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Police breach editor’s human rights in unlawful hunt for sources

Jim Wilson 2022Police officers breached an editor’s rights after launching an unlawful hunt for his sources, senior judges have ruled.

The Investigatory Powers Tribunal has found against Police Scotland over an investigation the force conducted into Jim Wilson, editor of the Glasgow-based Sunday Post.

Police Scotland insisted that because Jim was never approached and that an attempt to obtain his mobile phone records was dropped, his rights had been respected.

But, in what is being described as a landmark ruling for the protection of journalists’ sources, the tribunal’s judgment suggests any public body attempting to identify the source of media stories may now be in breach of the journalists’ human rights.

According to the Post, the ruling was delivered after Jim, pictured, accused the force of breaching his rights as a journalist to protect sources under Article 10 of the European Convention on Human Rights.

The case came about after Jim in 2015, while editor of the Sunday Mail, wrote a series of reports, along with his colleague Brendan McGinty, revealing the existence of a forgotten suspect in a murder investigation 10 years earlier.

In response, Police Scotland’s Counter Corruption Unit (CCU) was ordered to launch an investigation to identify any former and senior officers involved in passing information to the journalists.

Led by Lord Justice Singh, the judges ruled officers had breached Jim’s rights by investigating his suspected sources.

They said: “The over-arching policy which underlies the protection of a journalist from being required to reveal his sources is the need to preserve his access to sources in the public interest. It recognises the need to prevent sources from being deterred from cooperation.

“That information about individuals was recovered with a view, it is now admitted, to discovering Mr Wilson’s sources, therefore it represents an interference with his Article 10 rights as a journalist.

“His name and status as a journalist were expressly invoked in both the authorised applications. There is a real risk that conduct of that sort will have a chilling effect on his ability to obtain and disseminate information in the public interest.”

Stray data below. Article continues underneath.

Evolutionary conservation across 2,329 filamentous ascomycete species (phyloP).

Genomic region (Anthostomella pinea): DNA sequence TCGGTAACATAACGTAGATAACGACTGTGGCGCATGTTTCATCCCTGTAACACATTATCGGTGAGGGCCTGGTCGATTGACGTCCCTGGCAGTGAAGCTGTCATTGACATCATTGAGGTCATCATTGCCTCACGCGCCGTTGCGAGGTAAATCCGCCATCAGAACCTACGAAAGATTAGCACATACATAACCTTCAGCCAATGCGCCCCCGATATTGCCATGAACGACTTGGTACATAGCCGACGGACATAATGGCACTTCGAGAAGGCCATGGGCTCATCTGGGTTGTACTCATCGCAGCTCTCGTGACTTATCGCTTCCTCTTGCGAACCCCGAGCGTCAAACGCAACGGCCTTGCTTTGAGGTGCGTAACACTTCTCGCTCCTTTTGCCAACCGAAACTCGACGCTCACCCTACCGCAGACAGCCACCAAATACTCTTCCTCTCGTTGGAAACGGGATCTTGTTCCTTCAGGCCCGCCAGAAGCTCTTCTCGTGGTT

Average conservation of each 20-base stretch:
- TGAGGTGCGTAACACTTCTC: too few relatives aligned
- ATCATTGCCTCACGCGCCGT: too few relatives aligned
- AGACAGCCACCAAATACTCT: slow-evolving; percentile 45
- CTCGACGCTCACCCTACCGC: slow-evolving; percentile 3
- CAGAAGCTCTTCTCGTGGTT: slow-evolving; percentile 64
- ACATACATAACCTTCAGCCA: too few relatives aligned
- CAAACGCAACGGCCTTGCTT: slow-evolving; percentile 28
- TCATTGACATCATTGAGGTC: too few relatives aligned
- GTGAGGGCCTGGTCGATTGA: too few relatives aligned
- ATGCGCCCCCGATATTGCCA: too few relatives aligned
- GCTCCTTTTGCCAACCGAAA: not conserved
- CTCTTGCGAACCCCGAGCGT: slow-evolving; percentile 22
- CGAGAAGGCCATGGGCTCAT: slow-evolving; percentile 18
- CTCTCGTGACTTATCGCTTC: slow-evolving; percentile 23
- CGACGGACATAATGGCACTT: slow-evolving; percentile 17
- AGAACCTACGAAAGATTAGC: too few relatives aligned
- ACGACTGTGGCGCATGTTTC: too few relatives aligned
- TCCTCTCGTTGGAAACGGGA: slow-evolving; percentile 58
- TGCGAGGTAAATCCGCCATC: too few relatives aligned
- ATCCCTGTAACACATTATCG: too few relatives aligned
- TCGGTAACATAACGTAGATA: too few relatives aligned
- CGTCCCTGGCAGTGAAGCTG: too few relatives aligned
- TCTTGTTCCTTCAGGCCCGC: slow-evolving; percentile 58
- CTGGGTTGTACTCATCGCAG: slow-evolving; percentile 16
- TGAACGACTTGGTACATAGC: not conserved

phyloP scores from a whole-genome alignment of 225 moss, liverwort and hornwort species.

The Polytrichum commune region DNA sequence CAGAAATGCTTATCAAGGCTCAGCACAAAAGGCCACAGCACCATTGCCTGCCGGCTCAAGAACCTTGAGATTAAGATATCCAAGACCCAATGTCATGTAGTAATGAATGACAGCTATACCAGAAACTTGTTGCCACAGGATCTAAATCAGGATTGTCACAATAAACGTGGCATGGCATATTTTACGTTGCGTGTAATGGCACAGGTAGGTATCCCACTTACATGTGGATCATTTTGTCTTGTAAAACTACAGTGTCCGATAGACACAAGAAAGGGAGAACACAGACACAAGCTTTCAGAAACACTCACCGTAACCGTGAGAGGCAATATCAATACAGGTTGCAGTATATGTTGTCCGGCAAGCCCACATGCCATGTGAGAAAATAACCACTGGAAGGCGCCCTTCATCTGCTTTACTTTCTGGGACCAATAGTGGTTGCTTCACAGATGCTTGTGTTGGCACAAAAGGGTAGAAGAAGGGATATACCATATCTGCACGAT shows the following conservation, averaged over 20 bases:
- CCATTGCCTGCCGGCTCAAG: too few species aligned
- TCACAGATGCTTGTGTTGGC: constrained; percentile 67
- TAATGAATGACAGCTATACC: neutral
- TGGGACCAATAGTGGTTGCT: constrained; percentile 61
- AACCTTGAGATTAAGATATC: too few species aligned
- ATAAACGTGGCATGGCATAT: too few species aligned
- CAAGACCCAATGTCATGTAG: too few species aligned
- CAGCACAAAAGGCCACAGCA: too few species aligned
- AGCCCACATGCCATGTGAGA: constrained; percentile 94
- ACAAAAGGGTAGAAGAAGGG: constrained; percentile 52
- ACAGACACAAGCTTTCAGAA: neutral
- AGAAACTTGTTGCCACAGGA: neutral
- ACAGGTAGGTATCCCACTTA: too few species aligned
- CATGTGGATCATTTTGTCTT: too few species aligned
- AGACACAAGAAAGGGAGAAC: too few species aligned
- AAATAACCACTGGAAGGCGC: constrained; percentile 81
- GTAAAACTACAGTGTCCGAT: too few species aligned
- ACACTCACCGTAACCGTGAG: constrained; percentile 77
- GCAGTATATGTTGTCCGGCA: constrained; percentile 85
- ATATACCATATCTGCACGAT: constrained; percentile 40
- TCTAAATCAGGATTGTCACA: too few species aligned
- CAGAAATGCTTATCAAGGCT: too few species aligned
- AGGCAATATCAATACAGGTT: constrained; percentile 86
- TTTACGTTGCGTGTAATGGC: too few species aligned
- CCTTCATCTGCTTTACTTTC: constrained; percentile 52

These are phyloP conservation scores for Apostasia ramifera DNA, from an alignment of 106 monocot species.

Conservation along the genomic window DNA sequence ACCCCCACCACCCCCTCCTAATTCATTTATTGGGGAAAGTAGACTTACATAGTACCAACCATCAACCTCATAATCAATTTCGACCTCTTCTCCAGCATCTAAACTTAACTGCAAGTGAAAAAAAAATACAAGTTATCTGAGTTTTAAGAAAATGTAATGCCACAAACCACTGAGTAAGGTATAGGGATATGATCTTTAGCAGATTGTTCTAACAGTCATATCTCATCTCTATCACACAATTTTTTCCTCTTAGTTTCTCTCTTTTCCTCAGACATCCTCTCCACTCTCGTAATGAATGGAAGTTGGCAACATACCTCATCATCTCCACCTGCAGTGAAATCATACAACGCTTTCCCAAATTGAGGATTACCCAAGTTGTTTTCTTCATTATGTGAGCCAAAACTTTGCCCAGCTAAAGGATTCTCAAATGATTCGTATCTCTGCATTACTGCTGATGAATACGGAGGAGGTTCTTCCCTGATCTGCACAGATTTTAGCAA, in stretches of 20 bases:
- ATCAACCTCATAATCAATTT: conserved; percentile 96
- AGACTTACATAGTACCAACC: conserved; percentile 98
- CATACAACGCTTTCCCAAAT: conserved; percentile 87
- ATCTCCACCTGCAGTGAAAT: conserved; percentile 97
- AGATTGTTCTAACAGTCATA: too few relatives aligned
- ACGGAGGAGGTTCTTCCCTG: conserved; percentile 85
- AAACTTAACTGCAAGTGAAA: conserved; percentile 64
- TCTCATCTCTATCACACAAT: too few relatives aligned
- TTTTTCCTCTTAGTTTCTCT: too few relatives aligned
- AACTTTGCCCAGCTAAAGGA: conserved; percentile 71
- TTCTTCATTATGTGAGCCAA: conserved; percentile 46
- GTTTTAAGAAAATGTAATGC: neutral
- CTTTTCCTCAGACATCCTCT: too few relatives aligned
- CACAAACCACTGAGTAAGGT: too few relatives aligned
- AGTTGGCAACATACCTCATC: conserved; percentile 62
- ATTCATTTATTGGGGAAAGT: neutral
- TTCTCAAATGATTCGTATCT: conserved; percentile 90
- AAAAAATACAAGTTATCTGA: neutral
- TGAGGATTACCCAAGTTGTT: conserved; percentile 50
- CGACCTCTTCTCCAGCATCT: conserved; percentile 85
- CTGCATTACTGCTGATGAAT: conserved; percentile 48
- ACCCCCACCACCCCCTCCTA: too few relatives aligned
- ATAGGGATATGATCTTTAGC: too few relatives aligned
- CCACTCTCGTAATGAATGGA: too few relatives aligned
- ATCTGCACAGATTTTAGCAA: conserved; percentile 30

The ruling concluded: “We find that Police Scotland acted in a manner incompatible with Mr Wilson’s rights under Article 10.”

The tribunal had heard how the journalists were never approached by the police but Jim later discovered his number had been obtained by the investigating unit.

An application to capture his records was withdrawn after the force told it would need judicial approval, although Jim was referred to in successful applications to seize call information of suspected sources.

Jim complained to the IPT in February 2018, claiming his right to protect sources had been breached and asked Police Scotland to acknowledge its conduct had been unlawful.

He received an apology from Police Scotland in the final hours of the two-day hearing last week.

Jim said: “Police Scotland made a bad decision in 2015 when it launched an inquiry into the sources of our story instead of the information it contained and it has continued to make bad decisions in the years since.

“Its failure to admit or take responsibility for unlawful action against journalists until being forced to do so more than seven years later seems regrettable and concerning.”

Ronnie Clancy, an experienced KC with a strong interest in media law, told the Post: “This is a landmark judgment because it applies important principles of law in novel circumstances. It should be compulsory reading for all police officers and other law enforcement officials engaged in intelligence gathering work.

“The novelty in this case, the first case of its kind as far as my research reveals, is the infringement of the journalist’s rights arose simply because the purpose of the applications were to discover his sources.”

In response to the judgment, Police Scotland’s assistant chief constable Andy Freeburn said: “An Investigatory Powers Tribunal has found that in 2015 Police Scotland wrongly sought to use communications data to identify the source of information provided to a journalist.

“We have worked hard to improve our anti-corruption practices and use of investigatory powers and strive to place our values of integrity, fairness, respect and a commitment to human rights at the heart of what we do.”